When prospective buyers are ready to close on a home sale, they hire a home inspection service to ensure all elements of the home are in working condition and to record any areas that may need to be addressed before the sale is completed. Even then, buyers should seriously consider bringing back their Washington, D.C. home inspector for another walk-through closer to the date of sale.
A lot can change between an initial home inspection and the date a settlement agreement is signed. A weather event could have damaged a home's roof, mold testing could be necessary if water damage occurred or a disgruntled owner of a foreclosed property could have vandalized the property. Once a buyer signs a settlement agreement, the buyer has no recourse to hold the seller responsible for the cost of any repairs.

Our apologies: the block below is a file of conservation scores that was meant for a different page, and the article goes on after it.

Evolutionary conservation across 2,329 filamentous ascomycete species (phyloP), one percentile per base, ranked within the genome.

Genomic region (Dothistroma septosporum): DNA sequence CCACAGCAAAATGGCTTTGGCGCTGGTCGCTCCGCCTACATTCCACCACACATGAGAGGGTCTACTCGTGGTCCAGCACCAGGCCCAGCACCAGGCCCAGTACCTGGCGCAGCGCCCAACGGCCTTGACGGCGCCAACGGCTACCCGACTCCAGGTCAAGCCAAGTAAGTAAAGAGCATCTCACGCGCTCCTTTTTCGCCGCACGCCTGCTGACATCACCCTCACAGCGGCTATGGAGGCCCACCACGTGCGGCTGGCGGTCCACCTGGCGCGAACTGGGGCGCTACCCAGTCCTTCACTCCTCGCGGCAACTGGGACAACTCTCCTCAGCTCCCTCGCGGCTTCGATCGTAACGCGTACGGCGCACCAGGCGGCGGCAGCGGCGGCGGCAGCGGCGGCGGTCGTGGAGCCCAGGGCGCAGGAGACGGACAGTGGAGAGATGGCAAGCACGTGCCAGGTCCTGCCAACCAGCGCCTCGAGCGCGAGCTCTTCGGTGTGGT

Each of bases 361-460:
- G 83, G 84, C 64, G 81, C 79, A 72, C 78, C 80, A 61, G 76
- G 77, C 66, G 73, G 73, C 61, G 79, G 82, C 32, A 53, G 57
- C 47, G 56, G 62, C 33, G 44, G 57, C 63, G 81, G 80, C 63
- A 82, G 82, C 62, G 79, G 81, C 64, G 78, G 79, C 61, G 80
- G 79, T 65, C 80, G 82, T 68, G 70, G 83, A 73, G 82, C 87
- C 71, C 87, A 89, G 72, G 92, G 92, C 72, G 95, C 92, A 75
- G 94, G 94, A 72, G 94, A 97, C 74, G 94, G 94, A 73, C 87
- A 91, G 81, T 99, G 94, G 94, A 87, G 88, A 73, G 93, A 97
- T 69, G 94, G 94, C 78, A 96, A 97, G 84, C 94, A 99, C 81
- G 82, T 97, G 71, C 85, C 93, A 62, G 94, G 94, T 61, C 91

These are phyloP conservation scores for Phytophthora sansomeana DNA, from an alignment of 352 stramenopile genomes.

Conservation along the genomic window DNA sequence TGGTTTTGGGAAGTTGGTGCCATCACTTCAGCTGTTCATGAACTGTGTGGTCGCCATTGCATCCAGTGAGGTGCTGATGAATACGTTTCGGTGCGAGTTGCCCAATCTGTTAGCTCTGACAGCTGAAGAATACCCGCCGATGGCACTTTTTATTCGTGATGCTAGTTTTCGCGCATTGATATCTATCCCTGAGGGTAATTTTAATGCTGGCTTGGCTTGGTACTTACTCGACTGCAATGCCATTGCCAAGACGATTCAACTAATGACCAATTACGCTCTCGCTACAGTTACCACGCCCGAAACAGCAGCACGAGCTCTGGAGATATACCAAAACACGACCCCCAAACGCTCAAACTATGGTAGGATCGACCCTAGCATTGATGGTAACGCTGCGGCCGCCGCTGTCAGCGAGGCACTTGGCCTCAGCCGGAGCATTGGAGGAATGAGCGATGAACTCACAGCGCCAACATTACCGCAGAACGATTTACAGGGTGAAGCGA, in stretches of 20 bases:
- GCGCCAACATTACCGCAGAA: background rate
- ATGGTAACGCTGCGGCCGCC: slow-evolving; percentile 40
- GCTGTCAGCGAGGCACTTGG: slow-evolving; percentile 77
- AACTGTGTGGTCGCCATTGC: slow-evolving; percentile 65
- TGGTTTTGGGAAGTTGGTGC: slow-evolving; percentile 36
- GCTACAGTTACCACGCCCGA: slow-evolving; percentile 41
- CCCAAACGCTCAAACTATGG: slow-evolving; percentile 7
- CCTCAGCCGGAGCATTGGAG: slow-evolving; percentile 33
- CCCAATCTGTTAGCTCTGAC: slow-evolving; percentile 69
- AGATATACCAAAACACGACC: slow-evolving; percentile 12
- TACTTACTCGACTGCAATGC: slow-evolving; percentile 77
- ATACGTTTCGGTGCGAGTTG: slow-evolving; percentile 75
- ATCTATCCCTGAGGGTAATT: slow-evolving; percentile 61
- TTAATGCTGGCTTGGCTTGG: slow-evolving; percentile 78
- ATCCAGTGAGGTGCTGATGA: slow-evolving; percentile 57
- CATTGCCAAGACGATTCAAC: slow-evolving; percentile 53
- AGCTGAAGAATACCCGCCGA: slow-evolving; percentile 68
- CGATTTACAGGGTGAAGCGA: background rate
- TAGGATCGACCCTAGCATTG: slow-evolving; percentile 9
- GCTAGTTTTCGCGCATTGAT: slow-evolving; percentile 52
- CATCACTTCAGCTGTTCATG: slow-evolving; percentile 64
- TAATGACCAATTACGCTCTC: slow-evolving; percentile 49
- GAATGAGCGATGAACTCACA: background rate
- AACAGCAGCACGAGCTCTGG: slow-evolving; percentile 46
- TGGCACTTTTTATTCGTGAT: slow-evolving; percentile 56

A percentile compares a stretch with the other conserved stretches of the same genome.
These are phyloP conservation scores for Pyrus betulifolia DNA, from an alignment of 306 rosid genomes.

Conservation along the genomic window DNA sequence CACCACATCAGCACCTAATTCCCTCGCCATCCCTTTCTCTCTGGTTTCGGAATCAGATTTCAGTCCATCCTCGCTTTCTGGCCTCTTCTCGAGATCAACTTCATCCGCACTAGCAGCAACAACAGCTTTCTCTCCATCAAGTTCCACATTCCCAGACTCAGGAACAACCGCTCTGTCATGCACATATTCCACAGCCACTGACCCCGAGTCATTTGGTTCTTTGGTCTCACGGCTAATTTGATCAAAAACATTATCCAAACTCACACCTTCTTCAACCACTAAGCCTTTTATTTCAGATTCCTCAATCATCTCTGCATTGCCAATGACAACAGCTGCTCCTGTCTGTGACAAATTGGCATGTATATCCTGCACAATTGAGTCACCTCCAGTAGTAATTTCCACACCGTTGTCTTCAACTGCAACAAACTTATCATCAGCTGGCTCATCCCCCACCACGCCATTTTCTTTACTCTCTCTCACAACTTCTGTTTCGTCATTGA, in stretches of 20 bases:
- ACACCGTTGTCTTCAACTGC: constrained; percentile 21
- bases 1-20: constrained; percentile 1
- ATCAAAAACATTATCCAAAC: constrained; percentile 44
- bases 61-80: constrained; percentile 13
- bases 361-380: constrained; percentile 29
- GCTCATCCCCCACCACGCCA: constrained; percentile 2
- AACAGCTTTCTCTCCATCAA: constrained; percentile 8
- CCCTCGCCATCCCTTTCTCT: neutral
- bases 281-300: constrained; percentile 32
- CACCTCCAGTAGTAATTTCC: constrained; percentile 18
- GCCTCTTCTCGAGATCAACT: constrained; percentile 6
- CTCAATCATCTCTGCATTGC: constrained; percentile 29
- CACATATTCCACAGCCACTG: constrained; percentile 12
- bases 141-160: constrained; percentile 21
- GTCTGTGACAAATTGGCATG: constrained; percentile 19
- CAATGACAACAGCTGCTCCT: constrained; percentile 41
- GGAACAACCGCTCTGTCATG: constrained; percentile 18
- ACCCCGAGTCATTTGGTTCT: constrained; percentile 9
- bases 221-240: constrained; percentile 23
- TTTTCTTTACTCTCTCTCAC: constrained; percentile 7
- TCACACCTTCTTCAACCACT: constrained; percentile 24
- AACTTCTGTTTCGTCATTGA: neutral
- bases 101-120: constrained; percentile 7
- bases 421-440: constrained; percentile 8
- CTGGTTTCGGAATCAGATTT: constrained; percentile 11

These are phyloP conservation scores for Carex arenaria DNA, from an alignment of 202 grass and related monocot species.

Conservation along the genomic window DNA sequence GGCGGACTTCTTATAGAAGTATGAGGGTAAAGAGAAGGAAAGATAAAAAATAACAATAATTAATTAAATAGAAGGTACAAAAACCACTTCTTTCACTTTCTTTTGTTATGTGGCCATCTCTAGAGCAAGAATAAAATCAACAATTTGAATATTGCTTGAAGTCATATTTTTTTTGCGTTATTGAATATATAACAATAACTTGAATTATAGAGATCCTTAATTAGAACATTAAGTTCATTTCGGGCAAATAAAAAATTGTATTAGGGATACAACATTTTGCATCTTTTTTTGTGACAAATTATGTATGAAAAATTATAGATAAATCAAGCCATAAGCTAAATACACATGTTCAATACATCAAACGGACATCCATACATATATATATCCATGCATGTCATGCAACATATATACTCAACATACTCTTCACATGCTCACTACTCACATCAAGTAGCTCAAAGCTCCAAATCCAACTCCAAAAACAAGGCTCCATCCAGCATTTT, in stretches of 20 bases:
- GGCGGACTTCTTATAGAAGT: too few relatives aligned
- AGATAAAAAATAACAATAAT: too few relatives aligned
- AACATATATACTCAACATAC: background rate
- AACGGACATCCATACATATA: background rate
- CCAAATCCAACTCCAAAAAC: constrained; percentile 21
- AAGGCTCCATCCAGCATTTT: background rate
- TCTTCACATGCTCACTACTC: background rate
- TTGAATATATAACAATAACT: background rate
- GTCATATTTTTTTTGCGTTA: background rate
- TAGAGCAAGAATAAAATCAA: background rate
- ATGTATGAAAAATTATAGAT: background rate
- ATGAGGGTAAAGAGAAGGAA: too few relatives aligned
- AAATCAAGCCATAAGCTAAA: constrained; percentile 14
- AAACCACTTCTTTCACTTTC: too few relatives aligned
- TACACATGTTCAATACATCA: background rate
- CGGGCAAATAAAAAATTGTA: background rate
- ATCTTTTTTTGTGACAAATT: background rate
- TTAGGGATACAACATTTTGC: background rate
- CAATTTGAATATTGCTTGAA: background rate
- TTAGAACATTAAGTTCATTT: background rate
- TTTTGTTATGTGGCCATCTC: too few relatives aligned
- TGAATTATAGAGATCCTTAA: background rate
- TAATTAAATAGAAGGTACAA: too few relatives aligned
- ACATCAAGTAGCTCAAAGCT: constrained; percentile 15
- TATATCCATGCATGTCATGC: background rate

Experts suggest that homebuyers take several hours in the days leading up to the sale date to inspect the property again for themselves. During the process, the buyer should test outlets and appliances, and give the entire property a once-over just in case.
"You should allow at least 30 minutes or longer for a house walk-through," says Irene Gianos, a New Jersey real estate broker, told Indiana news source The Republic. "You need to go through the house with a fine-tooth comb and be as detailed as a home inspector."
In some instances, homebuyers even go as far as to hire a familiar home inspection company to look through the property again. Some companies will charge clients a percentage of whatever they charged for the initial inspection, so staying in touch with your home inspection professional may be wise. If a homebuyer is unwilling to pay that cost, the company may even be willing to advise them before the day of sale.